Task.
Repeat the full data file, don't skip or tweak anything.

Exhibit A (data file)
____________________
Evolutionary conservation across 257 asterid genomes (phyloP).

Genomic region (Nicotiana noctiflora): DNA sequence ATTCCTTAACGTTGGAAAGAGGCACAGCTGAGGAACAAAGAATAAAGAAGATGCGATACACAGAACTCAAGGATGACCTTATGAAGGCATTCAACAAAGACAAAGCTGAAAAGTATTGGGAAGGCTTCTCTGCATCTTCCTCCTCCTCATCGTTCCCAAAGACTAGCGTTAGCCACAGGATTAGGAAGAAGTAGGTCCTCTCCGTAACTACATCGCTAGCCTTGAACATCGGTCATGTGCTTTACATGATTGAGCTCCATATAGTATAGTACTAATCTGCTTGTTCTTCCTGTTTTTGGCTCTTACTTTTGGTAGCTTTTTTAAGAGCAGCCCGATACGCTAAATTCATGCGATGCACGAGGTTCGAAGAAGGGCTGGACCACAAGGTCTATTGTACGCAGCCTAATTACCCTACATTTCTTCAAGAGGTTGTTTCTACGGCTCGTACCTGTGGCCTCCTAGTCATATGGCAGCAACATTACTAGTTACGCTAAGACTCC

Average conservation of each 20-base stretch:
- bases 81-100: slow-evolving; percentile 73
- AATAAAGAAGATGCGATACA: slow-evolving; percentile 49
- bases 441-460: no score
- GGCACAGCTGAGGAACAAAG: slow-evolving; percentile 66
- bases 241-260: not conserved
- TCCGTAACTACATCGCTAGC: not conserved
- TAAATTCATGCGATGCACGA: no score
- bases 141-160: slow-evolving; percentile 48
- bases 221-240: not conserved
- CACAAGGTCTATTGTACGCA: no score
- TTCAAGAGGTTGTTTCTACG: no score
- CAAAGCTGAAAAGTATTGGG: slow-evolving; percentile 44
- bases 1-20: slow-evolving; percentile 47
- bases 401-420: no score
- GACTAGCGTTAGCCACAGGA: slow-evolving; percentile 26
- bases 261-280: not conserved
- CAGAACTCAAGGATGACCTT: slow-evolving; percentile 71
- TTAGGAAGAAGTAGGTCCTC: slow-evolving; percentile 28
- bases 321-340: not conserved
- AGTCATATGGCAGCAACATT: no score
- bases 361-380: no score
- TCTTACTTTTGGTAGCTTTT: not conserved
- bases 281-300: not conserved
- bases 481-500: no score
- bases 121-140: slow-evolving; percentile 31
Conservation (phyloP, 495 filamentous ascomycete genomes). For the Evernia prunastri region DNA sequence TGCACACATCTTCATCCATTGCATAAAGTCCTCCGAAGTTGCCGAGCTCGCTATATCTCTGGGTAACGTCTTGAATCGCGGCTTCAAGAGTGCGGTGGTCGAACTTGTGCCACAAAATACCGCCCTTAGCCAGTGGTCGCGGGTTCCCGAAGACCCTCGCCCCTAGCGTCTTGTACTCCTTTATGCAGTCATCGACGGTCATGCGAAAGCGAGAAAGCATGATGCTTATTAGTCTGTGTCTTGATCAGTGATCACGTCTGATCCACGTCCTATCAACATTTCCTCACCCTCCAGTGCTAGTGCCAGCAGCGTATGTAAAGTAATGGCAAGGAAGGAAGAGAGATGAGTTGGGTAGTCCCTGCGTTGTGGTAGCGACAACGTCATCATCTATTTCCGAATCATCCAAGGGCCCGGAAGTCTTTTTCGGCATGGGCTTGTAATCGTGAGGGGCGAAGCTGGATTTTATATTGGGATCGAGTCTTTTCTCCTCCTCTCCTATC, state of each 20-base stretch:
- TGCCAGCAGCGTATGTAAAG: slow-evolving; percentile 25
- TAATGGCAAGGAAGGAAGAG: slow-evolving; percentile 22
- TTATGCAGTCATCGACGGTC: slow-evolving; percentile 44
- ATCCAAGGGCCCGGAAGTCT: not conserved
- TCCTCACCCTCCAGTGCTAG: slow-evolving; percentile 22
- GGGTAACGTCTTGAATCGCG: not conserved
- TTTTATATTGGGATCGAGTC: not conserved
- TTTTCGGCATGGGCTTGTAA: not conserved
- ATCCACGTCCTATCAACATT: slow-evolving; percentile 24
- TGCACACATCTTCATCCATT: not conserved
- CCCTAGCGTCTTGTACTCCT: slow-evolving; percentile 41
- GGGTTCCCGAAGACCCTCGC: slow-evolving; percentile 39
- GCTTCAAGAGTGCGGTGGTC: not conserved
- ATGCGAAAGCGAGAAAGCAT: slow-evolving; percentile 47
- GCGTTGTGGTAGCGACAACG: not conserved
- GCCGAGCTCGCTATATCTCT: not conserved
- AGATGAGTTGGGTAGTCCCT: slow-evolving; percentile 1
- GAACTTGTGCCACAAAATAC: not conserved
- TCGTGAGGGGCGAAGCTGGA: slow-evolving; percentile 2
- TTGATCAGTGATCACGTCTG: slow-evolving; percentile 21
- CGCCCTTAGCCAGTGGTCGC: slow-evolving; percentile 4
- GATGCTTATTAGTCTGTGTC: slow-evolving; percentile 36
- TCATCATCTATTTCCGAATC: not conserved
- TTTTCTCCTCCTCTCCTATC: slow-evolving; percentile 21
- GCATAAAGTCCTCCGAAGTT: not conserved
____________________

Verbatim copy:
Evolutionary conservation across 257 asterid genomes (phyloP).

Genomic region (Nicotiana noctiflora): DNA sequence ATTCCTTAACGTTGGAAAGAGGCACAGCTGAGGAACAAAGAATAAAGAAGATGCGATACACAGAACTCAAGGATGACCTTATGAAGGCATTCAACAAAGACAAAGCTGAAAAGTATTGGGAAGGCTTCTCTGCATCTTCCTCCTCCTCATCGTTCCCAAAGACTAGCGTTAGCCACAGGATTAGGAAGAAGTAGGTCCTCTCCGTAACTACATCGCTAGCCTTGAACATCGGTCATGTGCTTTACATGATTGAGCTCCATATAGTATAGTACTAATCTGCTTGTTCTTCCTGTTTTTGGCTCTTACTTTTGGTAGCTTTTTTAAGAGCAGCCCGATACGCTAAATTCATGCGATGCACGAGGTTCGAAGAAGGGCTGGACCACAAGGTCTATTGTACGCAGCCTAATTACCCTACATTTCTTCAAGAGGTTGTTTCTACGGCTCGTACCTGTGGCCTCCTAGTCATATGGCAGCAACATTACTAGTTACGCTAAGACTCC

Average conservation of each 20-base stretch:
- bases 81-100: slow-evolving; percentile 73
- AATAAAGAAGATGCGATACA: slow-evolving; percentile 49
- bases 441-460: no score
- GGCACAGCTGAGGAACAAAG: slow-evolving; percentile 66
- bases 241-260: not conserved
- TCCGTAACTACATCGCTAGC: not conserved
- TAAATTCATGCGATGCACGA: no score
- bases 141-160: slow-evolving; percentile 48
- bases 221-240: not conserved
- CACAAGGTCTATTGTACGCA: no score
- TTCAAGAGGTTGTTTCTACG: no score
- CAAAGCTGAAAAGTATTGGG: slow-evolving; percentile 44
- bases 1-20: slow-evolving; percentile 47
- bases 401-420: no score
- GACTAGCGTTAGCCACAGGA: slow-evolving; percentile 26
- bases 261-280: not conserved
- CAGAACTCAAGGATGACCTT: slow-evolving; percentile 71
- TTAGGAAGAAGTAGGTCCTC: slow-evolving; percentile 28
- bases 321-340: not conserved
- AGTCATATGGCAGCAACATT: no score
- bases 361-380: no score
- TCTTACTTTTGGTAGCTTTT: not conserved
- bases 281-300: not conserved
- bases 481-500: no score
- bases 121-140: slow-evolving; percentile 31
Conservation (phyloP, 495 filamentous ascomycete genomes). For the Evernia prunastri region DNA sequence TGCACACATCTTCATCCATTGCATAAAGTCCTCCGAAGTTGCCGAGCTCGCTATATCTCTGGGTAACGTCTTGAATCGCGGCTTCAAGAGTGCGGTGGTCGAACTTGTGCCACAAAATACCGCCCTTAGCCAGTGGTCGCGGGTTCCCGAAGACCCTCGCCCCTAGCGTCTTGTACTCCTTTATGCAGTCATCGACGGTCATGCGAAAGCGAGAAAGCATGATGCTTATTAGTCTGTGTCTTGATCAGTGATCACGTCTGATCCACGTCCTATCAACATTTCCTCACCCTCCAGTGCTAGTGCCAGCAGCGTATGTAAAGTAATGGCAAGGAAGGAAGAGAGATGAGTTGGGTAGTCCCTGCGTTGTGGTAGCGACAACGTCATCATCTATTTCCGAATCATCCAAGGGCCCGGAAGTCTTTTTCGGCATGGGCTTGTAATCGTGAGGGGCGAAGCTGGATTTTATATTGGGATCGAGTCTTTTCTCCTCCTCTCCTATC, state of each 20-base stretch:
- TGCCAGCAGCGTATGTAAAG: slow-evolving; percentile 25
- TAATGGCAAGGAAGGAAGAG: slow-evolving; percentile 22
- TTATGCAGTCATCGACGGTC: slow-evolving; percentile 44
- ATCCAAGGGCCCGGAAGTCT: not conserved
- TCCTCACCCTCCAGTGCTAG: slow-evolving; percentile 22
- GGGTAACGTCTTGAATCGCG: not conserved
- TTTTATATTGGGATCGAGTC: not conserved
- TTTTCGGCATGGGCTTGTAA: not conserved
- ATCCACGTCCTATCAACATT: slow-evolving; percentile 24
- TGCACACATCTTCATCCATT: not conserved
- CCCTAGCGTCTTGTACTCCT: slow-evolving; percentile 41
- GGGTTCCCGAAGACCCTCGC: slow-evolving; percentile 39
- GCTTCAAGAGTGCGGTGGTC: not conserved
- ATGCGAAAGCGAGAAAGCAT: slow-evolving; percentile 47
- GCGTTGTGGTAGCGACAACG: not conserved
- GCCGAGCTCGCTATATCTCT: not conserved
- AGATGAGTTGGGTAGTCCCT: slow-evolving; percentile 1
- GAACTTGTGCCACAAAATAC: not conserved
- TCGTGAGGGGCGAAGCTGGA: slow-evolving; percentile 2
- TTGATCAGTGATCACGTCTG: slow-evolving; percentile 21
- CGCCCTTAGCCAGTGGTCGC: slow-evolving; percentile 4
- GATGCTTATTAGTCTGTGTC: slow-evolving; percentile 36
- TCATCATCTATTTCCGAATC: not conserved
- TTTTCTCCTCCTCTCCTATC: slow-evolving; percentile 21
- GCATAAAGTCCTCCGAAGTT: not conserved